The Post has a nice piece pointing out the disparities in life expectancy by income. As a result of these differences, proposals to raise the age of Social Security eligibility would disproportionately hit lower income workers.

At one point the piece tells readers:

"Advocates of raising the retirement age say only a relative handful of older workers would be harmed and that the vulnerable could be protected by enacting hardship exemptions."

It would have been worth noting that this practice of creating "hardship exemptions" was one of the policies that won Greece much ridicule in recent years. Its social security system allowed workers in many occupations to retire at younger ages. For example hairdressers were allowed to start collecting benefits at age 50, ostensibly because they worked with hazardous chemicals.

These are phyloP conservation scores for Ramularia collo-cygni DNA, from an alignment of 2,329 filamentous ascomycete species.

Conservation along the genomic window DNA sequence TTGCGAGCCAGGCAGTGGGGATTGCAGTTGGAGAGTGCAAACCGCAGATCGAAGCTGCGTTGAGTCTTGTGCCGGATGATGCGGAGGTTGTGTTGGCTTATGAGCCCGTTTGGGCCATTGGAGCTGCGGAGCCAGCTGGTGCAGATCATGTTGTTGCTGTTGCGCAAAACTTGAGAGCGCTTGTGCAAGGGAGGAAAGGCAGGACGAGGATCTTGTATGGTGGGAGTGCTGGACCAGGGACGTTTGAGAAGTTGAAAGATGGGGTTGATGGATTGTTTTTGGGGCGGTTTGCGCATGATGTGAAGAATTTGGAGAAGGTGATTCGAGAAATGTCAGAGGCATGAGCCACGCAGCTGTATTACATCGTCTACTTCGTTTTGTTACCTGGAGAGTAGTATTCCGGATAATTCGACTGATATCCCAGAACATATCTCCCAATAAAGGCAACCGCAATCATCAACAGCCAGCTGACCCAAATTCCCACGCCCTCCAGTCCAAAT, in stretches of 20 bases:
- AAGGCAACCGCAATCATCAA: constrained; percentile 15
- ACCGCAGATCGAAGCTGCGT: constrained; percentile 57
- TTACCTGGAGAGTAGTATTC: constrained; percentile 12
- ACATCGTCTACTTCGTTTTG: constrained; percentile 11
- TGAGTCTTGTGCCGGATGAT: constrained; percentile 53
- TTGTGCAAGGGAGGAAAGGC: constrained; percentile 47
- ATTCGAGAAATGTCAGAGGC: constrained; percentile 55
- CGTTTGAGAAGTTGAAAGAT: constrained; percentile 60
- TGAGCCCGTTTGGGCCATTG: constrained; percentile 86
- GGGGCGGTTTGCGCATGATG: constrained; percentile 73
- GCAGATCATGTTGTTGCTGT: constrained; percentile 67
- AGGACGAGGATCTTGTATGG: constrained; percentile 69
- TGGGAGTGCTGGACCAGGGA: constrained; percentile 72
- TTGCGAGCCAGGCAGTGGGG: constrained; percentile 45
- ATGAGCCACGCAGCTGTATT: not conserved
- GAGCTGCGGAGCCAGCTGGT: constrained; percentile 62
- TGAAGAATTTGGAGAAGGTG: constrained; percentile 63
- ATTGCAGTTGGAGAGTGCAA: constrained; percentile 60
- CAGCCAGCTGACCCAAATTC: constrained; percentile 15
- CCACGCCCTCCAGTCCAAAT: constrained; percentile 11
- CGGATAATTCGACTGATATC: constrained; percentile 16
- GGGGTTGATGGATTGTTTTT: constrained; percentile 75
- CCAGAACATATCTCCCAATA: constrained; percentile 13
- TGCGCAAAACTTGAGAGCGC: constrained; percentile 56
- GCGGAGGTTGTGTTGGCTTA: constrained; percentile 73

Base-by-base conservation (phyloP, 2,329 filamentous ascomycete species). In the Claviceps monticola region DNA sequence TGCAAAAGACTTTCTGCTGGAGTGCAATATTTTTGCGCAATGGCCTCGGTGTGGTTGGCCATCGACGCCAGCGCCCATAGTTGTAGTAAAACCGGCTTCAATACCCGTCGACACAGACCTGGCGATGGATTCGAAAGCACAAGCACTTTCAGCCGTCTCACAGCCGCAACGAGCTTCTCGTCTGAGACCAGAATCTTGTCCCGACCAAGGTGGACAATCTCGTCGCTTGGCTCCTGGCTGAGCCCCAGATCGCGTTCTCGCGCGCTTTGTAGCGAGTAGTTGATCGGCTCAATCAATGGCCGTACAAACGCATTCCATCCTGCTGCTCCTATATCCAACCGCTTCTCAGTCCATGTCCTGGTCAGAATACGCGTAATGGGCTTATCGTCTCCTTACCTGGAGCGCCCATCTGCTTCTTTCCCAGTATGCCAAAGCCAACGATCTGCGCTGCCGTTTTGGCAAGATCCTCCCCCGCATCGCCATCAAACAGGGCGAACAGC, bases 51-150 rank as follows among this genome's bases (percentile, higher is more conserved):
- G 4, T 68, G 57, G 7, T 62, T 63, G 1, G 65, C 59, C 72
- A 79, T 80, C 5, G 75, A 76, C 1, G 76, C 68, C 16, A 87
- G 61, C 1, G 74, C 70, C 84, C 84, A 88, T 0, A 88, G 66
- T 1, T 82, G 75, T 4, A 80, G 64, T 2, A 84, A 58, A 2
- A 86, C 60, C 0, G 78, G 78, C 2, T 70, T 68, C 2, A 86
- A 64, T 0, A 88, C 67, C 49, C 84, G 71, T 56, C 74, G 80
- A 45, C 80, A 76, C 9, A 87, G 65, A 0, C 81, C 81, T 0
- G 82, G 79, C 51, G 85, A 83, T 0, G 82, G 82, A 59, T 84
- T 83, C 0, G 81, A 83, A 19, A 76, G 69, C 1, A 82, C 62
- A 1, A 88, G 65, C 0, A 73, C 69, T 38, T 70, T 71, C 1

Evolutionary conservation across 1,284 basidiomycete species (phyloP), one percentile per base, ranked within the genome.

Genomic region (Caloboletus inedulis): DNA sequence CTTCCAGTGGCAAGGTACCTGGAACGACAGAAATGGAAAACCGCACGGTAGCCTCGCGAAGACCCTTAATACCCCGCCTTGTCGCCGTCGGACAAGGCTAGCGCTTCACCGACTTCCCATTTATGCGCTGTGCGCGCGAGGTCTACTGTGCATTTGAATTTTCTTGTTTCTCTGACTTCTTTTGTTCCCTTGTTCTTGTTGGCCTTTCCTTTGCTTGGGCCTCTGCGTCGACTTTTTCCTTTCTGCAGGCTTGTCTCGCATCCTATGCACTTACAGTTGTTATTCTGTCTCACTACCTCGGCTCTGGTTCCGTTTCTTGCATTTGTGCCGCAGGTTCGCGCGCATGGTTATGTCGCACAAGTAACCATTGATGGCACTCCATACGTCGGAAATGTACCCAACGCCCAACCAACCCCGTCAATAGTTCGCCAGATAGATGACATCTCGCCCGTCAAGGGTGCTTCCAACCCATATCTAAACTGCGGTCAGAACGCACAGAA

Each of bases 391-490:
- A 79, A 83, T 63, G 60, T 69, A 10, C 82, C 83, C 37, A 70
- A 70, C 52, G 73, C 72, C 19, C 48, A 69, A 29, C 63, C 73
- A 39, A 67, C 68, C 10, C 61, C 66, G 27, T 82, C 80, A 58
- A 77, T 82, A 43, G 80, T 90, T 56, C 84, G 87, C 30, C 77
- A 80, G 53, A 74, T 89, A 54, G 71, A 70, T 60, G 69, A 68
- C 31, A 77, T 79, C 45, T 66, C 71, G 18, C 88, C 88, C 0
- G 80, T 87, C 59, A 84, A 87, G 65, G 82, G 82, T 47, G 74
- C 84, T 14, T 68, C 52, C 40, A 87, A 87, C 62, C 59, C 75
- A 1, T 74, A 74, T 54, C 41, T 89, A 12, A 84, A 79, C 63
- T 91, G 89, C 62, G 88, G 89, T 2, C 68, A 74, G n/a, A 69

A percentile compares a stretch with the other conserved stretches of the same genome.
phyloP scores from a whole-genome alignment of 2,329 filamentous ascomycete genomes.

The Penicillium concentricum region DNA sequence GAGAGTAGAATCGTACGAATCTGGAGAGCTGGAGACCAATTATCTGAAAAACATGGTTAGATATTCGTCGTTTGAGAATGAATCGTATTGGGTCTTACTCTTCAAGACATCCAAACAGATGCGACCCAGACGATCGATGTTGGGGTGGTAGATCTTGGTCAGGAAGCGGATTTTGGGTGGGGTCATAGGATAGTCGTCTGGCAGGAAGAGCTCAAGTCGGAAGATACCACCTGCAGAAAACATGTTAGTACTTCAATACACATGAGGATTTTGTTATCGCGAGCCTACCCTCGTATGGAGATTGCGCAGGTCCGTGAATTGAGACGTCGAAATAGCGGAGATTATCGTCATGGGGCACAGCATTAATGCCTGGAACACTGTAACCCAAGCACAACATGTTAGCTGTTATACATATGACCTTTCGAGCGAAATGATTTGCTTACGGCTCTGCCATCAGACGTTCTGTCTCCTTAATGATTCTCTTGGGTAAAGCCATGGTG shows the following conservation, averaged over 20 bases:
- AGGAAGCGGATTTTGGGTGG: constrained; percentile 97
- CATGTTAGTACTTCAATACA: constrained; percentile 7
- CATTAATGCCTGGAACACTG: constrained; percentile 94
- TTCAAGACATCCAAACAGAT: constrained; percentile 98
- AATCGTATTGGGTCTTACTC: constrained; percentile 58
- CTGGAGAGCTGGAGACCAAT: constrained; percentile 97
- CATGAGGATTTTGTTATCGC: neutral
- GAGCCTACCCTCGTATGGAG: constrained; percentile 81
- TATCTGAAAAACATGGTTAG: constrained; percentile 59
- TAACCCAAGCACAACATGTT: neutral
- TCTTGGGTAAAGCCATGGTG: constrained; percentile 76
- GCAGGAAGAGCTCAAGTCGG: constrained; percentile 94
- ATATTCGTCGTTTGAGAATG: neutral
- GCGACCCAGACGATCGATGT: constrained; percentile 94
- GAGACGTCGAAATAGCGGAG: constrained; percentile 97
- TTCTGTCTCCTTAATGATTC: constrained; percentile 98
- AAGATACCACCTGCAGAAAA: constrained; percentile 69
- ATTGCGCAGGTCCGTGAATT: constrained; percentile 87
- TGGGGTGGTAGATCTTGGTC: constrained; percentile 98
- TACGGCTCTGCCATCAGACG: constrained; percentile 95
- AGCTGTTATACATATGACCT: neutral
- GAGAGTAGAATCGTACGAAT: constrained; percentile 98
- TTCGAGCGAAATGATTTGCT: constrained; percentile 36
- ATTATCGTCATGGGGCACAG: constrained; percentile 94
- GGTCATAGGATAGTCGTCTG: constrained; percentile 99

Most countries have been moving away from policies that vary retirement ages by occupation in favor of uniform retirement age. It is striking that we have people in policy positions in the United States that are advocating the old Greek model.